Bonus: No other potential suitor has Hakeem Olajuwon, Capela's tutor/sage/guru/greatness-unlocker, on retainer.

    "[Olajuwon] comes to me every day at practice, saying, 'You should try this, try that,'" Capela told Shaun Powell of "He really believes I can do this. When a guy like that comes to practice every day and is constantly telling you how good you can be, you start believing it."

    The Rockets should match any offer sheet without blinking, extending a perfect partnership for as long as possible.

5. Nikola Jokic, Denver Nuggets

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    FA Type: Restricted (probably)

    Ideal Landing Spot: Denver Nuggets


    Briefly, on the mechanics of Jokic's free agency: Denver could pick up its team option on Jokic for the 2018-19 season and pay him just $1.6 million—an awfully nice bargain for a guy who led all NBA centers in ESPN's real plus-minus last year. And the year before that. And the year before that.

    Jokic's early-career excellence is the reason Denver shouldn't mess around with the unrestricted free agency that would result from picking up that option. The better course is to decline it, make Jokic a restricted free agent this summer and retain control of his future.

    Denver can and should offer Jokic a max deal starting at around $25 million per season. Short-term savings aren't worth upsetting the best player in the organization.

    As far as on-court fit, Jokic's productivity to this point says it all. He's been the best offensive center in the NBA since assuming full-time starter duties, and he's only going to get better as he develops chemistry with Jamal Murray and Gary Harris—two terrific young guards who also project to improve.

    With those two zipping around off the ball, Jokic can conduct a symphony of distribution.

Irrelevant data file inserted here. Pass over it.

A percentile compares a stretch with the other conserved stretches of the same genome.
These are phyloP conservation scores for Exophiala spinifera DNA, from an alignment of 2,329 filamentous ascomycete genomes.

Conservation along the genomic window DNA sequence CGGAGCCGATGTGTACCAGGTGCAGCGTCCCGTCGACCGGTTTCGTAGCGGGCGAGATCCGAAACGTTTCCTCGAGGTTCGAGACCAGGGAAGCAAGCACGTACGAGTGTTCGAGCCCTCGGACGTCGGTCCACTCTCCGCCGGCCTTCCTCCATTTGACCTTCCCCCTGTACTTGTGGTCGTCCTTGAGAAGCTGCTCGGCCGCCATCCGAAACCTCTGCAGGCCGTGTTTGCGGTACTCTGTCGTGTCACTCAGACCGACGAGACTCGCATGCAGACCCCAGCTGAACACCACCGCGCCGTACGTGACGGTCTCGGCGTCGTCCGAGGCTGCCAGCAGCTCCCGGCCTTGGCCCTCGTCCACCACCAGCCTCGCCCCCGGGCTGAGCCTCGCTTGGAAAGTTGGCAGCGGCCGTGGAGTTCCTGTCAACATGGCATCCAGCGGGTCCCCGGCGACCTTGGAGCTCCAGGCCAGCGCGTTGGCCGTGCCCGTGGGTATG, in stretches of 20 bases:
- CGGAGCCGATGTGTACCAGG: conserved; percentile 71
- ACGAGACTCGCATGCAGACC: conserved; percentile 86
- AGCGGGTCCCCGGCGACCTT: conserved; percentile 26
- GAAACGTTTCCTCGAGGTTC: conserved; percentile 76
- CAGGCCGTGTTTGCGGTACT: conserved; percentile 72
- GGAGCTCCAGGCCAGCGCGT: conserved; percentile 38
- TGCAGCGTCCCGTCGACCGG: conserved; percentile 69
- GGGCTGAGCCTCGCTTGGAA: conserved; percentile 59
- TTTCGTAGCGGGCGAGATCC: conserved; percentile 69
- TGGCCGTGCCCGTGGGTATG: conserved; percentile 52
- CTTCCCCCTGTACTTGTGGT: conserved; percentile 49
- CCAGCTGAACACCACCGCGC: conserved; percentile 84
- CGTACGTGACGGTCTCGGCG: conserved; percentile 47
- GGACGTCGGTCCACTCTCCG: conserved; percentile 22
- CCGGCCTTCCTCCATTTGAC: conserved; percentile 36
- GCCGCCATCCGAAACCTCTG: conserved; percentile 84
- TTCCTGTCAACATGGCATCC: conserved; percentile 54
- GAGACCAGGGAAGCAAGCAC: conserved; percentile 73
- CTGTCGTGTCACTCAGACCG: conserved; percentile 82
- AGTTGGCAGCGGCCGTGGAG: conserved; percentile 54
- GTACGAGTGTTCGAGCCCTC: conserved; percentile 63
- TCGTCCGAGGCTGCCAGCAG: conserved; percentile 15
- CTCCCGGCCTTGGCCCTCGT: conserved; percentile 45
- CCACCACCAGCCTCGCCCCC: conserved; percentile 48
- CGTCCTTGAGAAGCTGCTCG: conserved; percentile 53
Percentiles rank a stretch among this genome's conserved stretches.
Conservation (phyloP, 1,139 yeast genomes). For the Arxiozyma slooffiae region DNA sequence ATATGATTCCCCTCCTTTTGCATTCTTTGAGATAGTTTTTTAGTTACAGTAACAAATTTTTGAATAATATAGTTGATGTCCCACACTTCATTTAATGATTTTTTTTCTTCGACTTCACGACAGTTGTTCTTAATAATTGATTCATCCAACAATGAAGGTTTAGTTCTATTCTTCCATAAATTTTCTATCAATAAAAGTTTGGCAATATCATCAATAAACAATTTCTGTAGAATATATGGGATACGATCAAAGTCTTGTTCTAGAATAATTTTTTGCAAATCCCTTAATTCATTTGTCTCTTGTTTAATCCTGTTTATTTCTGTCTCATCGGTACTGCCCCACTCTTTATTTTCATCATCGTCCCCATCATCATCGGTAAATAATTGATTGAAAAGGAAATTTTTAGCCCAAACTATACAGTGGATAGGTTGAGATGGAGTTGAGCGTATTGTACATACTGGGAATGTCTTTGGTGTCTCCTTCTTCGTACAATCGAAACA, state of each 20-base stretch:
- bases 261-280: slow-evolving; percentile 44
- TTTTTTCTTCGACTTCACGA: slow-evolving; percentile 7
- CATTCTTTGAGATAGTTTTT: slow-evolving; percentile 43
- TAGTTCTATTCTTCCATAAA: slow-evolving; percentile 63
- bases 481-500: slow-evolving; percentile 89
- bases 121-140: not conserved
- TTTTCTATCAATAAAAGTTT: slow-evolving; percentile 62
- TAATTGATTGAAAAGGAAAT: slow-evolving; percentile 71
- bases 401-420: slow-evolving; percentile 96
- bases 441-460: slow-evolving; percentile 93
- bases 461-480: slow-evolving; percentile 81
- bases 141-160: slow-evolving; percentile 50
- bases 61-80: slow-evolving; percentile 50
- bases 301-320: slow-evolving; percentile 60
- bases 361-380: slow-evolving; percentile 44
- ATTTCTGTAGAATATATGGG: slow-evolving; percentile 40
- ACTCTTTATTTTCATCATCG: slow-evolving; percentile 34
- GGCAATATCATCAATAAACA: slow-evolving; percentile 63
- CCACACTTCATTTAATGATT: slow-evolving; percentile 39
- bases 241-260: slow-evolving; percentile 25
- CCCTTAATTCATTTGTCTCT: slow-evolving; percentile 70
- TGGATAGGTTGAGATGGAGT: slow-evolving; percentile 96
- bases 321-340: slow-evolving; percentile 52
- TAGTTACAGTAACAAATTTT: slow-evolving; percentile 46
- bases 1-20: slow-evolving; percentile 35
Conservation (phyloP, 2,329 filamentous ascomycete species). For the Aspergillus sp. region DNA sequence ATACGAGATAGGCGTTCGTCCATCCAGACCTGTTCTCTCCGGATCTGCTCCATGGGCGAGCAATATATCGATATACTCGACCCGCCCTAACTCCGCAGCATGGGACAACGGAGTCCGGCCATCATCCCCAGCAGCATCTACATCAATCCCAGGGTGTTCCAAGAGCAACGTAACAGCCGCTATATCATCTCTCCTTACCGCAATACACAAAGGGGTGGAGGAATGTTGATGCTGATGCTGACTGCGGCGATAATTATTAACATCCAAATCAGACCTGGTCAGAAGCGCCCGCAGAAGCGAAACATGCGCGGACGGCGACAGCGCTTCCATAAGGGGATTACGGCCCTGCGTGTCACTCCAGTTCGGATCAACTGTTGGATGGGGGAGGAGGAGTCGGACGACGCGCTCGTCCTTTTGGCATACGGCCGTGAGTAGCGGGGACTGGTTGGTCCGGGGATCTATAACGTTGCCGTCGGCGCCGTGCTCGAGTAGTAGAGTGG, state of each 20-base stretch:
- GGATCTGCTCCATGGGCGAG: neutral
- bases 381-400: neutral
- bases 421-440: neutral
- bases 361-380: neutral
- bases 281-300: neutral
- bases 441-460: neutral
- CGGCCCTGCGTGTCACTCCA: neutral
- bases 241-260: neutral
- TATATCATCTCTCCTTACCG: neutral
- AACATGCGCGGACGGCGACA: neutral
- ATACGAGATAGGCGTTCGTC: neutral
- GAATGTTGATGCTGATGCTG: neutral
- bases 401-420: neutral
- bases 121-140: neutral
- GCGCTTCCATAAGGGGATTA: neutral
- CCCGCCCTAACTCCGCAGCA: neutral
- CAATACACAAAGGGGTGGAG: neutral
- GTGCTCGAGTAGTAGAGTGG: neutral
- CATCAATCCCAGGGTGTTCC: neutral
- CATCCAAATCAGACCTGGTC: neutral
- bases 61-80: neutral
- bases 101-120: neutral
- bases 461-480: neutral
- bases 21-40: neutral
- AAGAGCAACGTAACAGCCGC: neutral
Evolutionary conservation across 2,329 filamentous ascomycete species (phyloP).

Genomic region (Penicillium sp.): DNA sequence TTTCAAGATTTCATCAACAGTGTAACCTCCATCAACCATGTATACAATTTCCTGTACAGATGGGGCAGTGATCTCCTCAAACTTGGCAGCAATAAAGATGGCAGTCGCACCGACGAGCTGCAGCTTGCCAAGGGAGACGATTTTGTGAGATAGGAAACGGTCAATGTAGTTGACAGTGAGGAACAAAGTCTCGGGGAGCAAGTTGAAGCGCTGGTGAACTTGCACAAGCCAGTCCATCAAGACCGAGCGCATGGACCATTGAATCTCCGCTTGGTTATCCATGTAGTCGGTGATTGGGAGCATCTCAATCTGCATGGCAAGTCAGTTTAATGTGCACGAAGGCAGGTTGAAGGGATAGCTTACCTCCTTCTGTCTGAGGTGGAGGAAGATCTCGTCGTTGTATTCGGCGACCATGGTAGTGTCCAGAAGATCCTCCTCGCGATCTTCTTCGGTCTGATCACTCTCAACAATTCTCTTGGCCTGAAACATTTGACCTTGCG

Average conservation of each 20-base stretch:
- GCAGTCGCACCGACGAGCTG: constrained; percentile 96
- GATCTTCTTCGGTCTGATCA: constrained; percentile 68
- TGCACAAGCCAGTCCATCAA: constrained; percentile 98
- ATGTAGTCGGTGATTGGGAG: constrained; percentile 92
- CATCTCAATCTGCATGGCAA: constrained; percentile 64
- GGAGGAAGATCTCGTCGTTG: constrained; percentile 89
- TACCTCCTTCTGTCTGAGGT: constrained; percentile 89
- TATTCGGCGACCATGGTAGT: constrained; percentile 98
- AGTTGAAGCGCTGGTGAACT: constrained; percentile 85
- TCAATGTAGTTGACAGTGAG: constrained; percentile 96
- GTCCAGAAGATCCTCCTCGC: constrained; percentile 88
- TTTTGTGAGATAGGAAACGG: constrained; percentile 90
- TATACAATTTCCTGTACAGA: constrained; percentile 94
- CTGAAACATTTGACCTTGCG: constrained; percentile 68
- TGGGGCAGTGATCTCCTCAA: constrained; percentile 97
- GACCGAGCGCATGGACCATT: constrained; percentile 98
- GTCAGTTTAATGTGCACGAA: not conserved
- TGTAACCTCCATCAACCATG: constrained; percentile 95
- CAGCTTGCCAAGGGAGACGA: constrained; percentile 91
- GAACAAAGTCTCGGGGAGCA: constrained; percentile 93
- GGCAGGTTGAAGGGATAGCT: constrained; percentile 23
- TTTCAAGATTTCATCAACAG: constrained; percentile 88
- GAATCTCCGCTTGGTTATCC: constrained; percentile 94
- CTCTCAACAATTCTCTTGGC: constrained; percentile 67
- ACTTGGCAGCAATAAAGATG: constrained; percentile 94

Jokic and the Nuggets should keep this going for at least another half-decade.

4. Chris Paul, Houston Rockets

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    FA Type: Unrestricted

    Ideal Landing Spot: Houston Rockets


    It's not that Chris Paul and James Harden overcame the preseason worries about how two ball-dominant guards would mesh. It's that they fit together so quickly and seamlessly that the issues never even arose in the first place.

    Paul's first season with the Rockets couldn't have gone better.

    He took threes more frequently than ever before, which contributed to the second-highest true shooting percentage of his Hall of Fame career. He led Houston to a plus-12.3 net rating when he took the floor without Harden. When the two played together, that figure rose to plus-12.5.

    Everything worked, and as a result, Paul made it deeper into the playoffs than ever before (not that that's saying much).

    No team with cash to spend is anywhere near the Rockets' status as no-questions-asked title contenders, so if Paul looked elsewhere, he'd either have to consider a steep discount in salary or a step backward in his pursuit of a title. Or both.

    The Rockets can pay Paul as much as $205 million over five years on his next deal. While it'd be a mistake to spend that much on a 33-year-old, Houston should still be incentivized to outbid any suitor.

3. Paul George, Oklahoma City Thunder

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    FA Type: Player Option

    Ideal Landing Spot: Los Angeles Lakers


    Welcome to the realm of foregone conclusions!

    Foregone Conclusion the First: Paul George is 1 billion percent opting out of the final year of his deal. Rather than making his scheduled $20.7 million next season, he can sign a new multiyear deal that starts at $30.3 million. The math here is not complicated.

    Foregone Conclusion the Second: George is going to sign with the Lakers upon opting out. He's basically been telegraphing that eventuality for the last two years.

    You could absolutely make the case that George would fit better and win more games if he signed with the Sixers, who don't have the space to pay him a full max but who could also move some things around if landing George went from pipe dream to possible. But what's the use?

    George is bound by fate for L.A., and the fit there will be excellent in its own right.